UBS Faces $1 Billion Fine For Libor Rigging

UBS Faces $1 Billion Fine For Libor Rigging

UBS AG (NYSE:UBS) is reportedly near a settlement with both U.S. and U.K. officials in connection with allegations of Libor rigging. Under the settlement UBS would pay a fine of more than $1 billion after it was accused of manipulating benchmark interest rates.

The Wall Street Journal reports that the deal could be announced early next week, although discussions are still underway. Also the parties have been close to settling in the past, except the deals ended up unraveling. If the settlement for UBS AG (NYSE:UBS) is approved, then the bank follows Barclays PLC (NYSE:BCS) (LON:BARC) in settling allegations of manipulation of the London interbank offered rate (Libor). The $1 billion fine against UBS AG (NYSE:UBS) would be more than double the fine Barclays PLC (NYSE:BCS) (LON:BARC) had to pay.

Charlie Munger: Invert And Use “Disconfirming Evidence”

Charlie MungerCharlie Munger is considered to be one of the best investors and thinkers alive today. His thoughts and statements on investment research, investment psychology, and general rational behavior are often incredibly insightful. Anyone can learn something from this billionaire investor and philosopher. Q2 2020 hedge fund letters, conferences and more If you’re looking for value Read More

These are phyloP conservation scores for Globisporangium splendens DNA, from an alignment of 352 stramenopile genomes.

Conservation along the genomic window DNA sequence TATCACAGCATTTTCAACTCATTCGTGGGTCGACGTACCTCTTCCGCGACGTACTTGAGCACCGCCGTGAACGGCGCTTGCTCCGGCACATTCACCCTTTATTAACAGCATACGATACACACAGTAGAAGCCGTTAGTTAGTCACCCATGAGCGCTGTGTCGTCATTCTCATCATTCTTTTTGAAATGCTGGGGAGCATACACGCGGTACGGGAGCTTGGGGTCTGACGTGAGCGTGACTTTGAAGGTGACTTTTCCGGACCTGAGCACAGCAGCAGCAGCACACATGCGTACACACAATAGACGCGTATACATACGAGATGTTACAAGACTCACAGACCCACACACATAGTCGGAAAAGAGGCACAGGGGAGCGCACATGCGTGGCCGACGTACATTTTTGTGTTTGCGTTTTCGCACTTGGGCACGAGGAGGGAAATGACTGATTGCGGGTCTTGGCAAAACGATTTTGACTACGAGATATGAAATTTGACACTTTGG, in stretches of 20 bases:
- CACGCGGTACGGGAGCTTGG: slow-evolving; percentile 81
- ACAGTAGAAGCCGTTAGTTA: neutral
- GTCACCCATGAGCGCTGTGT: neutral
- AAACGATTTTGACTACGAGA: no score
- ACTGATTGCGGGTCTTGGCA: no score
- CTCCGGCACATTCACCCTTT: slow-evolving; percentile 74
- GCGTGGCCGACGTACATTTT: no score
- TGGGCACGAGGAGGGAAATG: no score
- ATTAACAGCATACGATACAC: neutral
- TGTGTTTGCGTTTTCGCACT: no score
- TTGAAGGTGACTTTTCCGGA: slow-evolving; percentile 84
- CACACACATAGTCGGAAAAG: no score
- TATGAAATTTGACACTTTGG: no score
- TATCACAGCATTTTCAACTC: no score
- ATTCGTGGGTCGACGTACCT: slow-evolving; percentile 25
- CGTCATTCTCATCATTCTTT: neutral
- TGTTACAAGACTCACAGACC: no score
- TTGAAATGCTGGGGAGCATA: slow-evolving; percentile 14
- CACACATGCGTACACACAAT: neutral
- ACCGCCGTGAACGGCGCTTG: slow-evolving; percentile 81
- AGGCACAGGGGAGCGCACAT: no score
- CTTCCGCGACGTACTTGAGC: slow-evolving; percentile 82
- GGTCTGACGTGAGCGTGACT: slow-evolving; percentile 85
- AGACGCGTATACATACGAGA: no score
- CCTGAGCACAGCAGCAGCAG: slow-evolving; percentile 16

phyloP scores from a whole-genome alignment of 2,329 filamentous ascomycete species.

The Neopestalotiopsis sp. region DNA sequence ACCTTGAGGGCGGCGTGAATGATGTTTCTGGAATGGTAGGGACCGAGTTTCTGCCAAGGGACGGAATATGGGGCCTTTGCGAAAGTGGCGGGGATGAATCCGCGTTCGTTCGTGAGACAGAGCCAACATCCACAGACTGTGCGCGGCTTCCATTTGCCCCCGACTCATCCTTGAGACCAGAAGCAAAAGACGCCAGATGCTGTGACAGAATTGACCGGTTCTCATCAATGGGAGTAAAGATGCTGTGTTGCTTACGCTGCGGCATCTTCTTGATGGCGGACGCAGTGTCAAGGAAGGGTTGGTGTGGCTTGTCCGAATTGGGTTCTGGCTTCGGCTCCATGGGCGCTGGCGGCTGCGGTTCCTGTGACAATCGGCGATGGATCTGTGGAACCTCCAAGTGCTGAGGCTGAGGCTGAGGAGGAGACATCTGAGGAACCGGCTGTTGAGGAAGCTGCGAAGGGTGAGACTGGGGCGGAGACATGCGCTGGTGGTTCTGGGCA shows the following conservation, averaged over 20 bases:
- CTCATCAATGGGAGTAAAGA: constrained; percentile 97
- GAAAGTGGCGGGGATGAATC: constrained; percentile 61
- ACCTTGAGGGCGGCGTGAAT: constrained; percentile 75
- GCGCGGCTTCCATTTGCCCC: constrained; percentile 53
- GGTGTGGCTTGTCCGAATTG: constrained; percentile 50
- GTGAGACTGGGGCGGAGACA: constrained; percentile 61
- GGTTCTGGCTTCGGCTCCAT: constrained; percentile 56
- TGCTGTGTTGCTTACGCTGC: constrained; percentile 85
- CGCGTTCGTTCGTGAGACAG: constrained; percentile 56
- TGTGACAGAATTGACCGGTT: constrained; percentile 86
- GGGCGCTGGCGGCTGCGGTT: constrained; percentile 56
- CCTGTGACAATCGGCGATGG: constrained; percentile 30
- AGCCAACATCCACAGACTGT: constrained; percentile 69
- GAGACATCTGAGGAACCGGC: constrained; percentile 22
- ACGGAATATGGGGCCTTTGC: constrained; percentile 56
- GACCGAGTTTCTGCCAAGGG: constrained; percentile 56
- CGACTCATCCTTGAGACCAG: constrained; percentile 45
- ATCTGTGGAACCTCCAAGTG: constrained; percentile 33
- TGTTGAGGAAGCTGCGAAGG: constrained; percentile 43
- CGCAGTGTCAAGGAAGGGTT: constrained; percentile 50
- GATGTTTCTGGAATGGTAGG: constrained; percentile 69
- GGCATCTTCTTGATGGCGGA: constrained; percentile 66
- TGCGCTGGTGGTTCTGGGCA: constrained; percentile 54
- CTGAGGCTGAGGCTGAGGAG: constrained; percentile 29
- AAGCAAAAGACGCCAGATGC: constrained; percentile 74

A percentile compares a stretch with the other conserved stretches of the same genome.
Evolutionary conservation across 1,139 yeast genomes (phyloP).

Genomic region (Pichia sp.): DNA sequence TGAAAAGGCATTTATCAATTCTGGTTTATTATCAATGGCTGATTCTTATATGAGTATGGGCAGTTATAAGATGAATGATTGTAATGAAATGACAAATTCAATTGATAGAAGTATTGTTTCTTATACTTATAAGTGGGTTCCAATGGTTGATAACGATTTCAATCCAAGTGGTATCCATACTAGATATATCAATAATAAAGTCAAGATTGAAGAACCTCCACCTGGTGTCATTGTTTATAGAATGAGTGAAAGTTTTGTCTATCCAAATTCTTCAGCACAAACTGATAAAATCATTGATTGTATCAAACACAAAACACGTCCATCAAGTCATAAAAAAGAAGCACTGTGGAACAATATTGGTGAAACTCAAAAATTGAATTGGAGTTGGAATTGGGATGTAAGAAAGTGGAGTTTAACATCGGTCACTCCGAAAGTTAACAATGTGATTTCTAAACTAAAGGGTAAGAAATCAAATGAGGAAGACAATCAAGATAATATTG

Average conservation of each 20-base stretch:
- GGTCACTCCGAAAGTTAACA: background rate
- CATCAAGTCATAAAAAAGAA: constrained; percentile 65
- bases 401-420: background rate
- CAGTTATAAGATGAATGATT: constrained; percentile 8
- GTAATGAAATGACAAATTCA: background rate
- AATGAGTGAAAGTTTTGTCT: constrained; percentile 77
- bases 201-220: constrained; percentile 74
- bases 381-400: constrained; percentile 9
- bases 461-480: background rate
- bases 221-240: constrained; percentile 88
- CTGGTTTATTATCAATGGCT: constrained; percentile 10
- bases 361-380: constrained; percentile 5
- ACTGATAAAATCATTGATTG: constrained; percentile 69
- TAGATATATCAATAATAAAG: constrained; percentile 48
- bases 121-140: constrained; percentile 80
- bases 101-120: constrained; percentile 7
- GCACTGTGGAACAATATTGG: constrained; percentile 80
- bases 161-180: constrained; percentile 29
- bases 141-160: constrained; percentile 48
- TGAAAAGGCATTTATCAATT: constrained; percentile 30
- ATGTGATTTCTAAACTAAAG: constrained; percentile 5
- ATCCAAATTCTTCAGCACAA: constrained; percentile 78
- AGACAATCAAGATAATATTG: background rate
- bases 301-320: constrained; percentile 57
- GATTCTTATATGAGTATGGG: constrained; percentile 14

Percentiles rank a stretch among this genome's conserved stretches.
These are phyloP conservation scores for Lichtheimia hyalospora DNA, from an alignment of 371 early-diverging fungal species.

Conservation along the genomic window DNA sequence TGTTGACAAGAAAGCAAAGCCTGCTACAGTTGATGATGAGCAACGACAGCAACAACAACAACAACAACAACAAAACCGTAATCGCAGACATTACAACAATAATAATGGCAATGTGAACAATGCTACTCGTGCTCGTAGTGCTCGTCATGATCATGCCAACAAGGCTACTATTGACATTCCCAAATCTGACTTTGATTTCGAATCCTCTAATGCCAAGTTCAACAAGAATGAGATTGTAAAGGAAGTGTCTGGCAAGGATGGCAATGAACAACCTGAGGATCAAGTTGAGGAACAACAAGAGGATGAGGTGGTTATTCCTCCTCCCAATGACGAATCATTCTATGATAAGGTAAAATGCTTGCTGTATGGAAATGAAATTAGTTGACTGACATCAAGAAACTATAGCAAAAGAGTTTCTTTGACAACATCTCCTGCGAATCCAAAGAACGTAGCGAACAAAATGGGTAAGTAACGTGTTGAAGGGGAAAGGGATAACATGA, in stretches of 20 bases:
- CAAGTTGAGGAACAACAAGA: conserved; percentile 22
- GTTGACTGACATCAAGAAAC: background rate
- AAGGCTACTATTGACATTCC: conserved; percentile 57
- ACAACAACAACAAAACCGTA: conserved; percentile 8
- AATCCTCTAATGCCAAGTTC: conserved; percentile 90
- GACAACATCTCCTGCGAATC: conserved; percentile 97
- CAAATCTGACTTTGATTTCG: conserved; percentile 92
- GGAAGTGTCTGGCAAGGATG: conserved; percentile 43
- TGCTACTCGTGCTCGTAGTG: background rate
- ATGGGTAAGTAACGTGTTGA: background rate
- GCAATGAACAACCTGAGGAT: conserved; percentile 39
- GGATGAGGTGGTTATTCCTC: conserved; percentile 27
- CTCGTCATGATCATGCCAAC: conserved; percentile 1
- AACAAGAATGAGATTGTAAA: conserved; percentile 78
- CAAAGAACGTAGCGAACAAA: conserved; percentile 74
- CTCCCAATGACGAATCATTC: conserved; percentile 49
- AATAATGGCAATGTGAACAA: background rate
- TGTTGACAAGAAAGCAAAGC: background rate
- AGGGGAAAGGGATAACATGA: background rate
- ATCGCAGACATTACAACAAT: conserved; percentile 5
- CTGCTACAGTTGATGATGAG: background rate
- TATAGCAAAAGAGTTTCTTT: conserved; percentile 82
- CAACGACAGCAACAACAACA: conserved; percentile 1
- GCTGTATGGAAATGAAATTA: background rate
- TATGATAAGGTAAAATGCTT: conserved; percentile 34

The settlement would finally bring resolution to numerous investigations conducted by various agencies in the U.K. and the U.S. Investigators have been looking at the Swiss bank for allegations of rate-rigging for quite some time. In fact UBS was the first bank to disclose that government authorities were investigating it for this type of allegations.

The bank has launched its own internal investigation in connection with the allegations and either suspended or fired approximately 20 managers and traders that were believed to have been involved. Also fraud investigators in the U.K. arrested three men in connection with the allegations against UBS, including Thomas Hayes, a former trader for the bank.

Today more than 12 other banks are still under investigation by authorities in several countries on allegations of rate-fixing. Several of the accused banks are reported to be close to settlements in their cases as well.